Ron Paul quietly scores first popular vote victory

Steven Nelson Associate Editor
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Texas Rep. Ron Paul secured his first popular vote victory of 2012 this weekend in the Virgin Islands. But although he won the most votes in the territory’s Republican presidential caucuses, he didn’t walk away with the most delegates.

According to results released by the Republican Party of the Virgin Islands, Paul received 112 votes, or 29 percent, to Mitt Romney’s 101 votes, a 26 percent share. Rick Santorum received 23 votes and Newt Gingrich attracted 18 votes.

Paul senior adviser Doug Wead declared victory in a statement posted to his website, but expressed irritation that most media outlets reported the Saturday announcement by Herb Schoenbohm, the territory’s GOP chair and a Romney supporter, that Romney had won the contest, before learning that Paul had indeed clinched the most votes.

Romney emerged with four delegates from the Virgin Islands caucuses and Paul came out with just one. Delegates were elected individually, accounting for the disparity between the popular vote and the delegate count. One uncommitted delegate decided to support Romney after the vote.

In addition to the four delegates from Saturday’s caucuses, Romney also has the support of three Virgin Islands super delegates.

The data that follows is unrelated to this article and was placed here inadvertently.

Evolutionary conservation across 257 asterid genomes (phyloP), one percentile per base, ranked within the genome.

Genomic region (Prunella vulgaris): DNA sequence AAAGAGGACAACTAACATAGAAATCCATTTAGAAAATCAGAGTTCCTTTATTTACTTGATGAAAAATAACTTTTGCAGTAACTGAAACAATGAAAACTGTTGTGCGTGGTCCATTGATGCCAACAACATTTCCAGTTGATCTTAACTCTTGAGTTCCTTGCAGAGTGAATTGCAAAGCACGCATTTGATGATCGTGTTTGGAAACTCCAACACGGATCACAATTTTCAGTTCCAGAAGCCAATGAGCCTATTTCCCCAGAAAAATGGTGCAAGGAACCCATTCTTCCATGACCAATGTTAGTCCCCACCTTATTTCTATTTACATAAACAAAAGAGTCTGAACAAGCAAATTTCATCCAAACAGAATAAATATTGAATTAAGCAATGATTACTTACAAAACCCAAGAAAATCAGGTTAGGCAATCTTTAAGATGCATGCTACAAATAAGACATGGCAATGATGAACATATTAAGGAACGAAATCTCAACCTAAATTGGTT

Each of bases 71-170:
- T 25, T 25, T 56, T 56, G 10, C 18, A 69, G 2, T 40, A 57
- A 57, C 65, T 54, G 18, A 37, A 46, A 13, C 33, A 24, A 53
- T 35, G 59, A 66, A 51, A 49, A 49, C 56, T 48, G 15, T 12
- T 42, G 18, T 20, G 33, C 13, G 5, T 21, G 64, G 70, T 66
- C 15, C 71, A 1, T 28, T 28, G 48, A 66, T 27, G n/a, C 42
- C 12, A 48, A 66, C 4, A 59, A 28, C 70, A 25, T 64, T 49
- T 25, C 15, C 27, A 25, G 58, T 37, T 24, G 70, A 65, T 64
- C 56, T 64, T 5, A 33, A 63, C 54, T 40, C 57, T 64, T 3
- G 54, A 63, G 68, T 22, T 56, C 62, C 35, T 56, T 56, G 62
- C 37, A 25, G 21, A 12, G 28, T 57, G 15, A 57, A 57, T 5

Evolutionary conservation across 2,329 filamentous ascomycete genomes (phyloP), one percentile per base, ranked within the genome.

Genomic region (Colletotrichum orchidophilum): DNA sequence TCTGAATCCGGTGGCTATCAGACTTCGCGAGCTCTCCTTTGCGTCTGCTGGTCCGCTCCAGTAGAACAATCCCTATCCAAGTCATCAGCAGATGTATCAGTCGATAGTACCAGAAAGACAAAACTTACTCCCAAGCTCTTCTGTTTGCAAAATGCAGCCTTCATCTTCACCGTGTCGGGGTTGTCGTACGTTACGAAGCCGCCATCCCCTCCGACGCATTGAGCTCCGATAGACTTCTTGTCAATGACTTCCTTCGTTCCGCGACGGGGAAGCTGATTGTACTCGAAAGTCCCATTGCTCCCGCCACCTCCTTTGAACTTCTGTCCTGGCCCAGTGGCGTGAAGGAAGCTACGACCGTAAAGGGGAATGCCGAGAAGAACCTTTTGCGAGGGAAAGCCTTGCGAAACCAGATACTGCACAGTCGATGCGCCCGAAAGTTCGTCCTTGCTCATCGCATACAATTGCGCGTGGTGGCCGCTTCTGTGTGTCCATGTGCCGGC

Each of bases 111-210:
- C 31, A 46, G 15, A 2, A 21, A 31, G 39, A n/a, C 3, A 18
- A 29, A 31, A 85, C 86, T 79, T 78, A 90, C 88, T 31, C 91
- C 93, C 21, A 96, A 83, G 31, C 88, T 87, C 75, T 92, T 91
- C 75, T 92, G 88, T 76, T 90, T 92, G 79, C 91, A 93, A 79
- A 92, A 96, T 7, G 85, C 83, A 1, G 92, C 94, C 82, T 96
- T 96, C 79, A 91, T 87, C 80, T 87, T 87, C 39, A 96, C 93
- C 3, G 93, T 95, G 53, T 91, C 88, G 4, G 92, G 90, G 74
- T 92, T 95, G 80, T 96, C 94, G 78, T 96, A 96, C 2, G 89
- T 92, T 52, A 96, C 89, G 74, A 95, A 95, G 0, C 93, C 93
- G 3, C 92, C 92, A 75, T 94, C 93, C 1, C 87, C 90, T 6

In his victory declaration, Wead wrote that it was ironic that Paul’s popular vote victory was nullified by the efforts of a deft delegate-focused rival — especially as the Paul campaign claims to have perfected the strategy of snatching delegate-count victories in states where it lost the popular vote.

“The Paul campaign contends that it may have actually won Iowa, Minnesota, Maine, North Dakota, Colorado and other caucus states where Romney or Santorum have been called the winners and where they won the popular vote,” noted Wead.

Paul has been seeking a statewide victory throughout the 2012 primary season. Just before the Iowa caucuses, Paul was polling in first place and appeared poised for a possible victory. After falling a few percentage points short, focus shifted to states where he performed well during his 2008 bid. The campaign has thus far been unable to pull off a win in several states considered favorable to Paul — including Washington state, Alaska, Idaho and North Dakota.

Before the Virgin Islands, Paul came closest to victory in Maine, where a vote-counting controversy and a last-minute delay of one county’s vote provoked a national outcry from Paul’s supporters. He ultimately fell a mere 115 votes short of overtaking Romney in the state.

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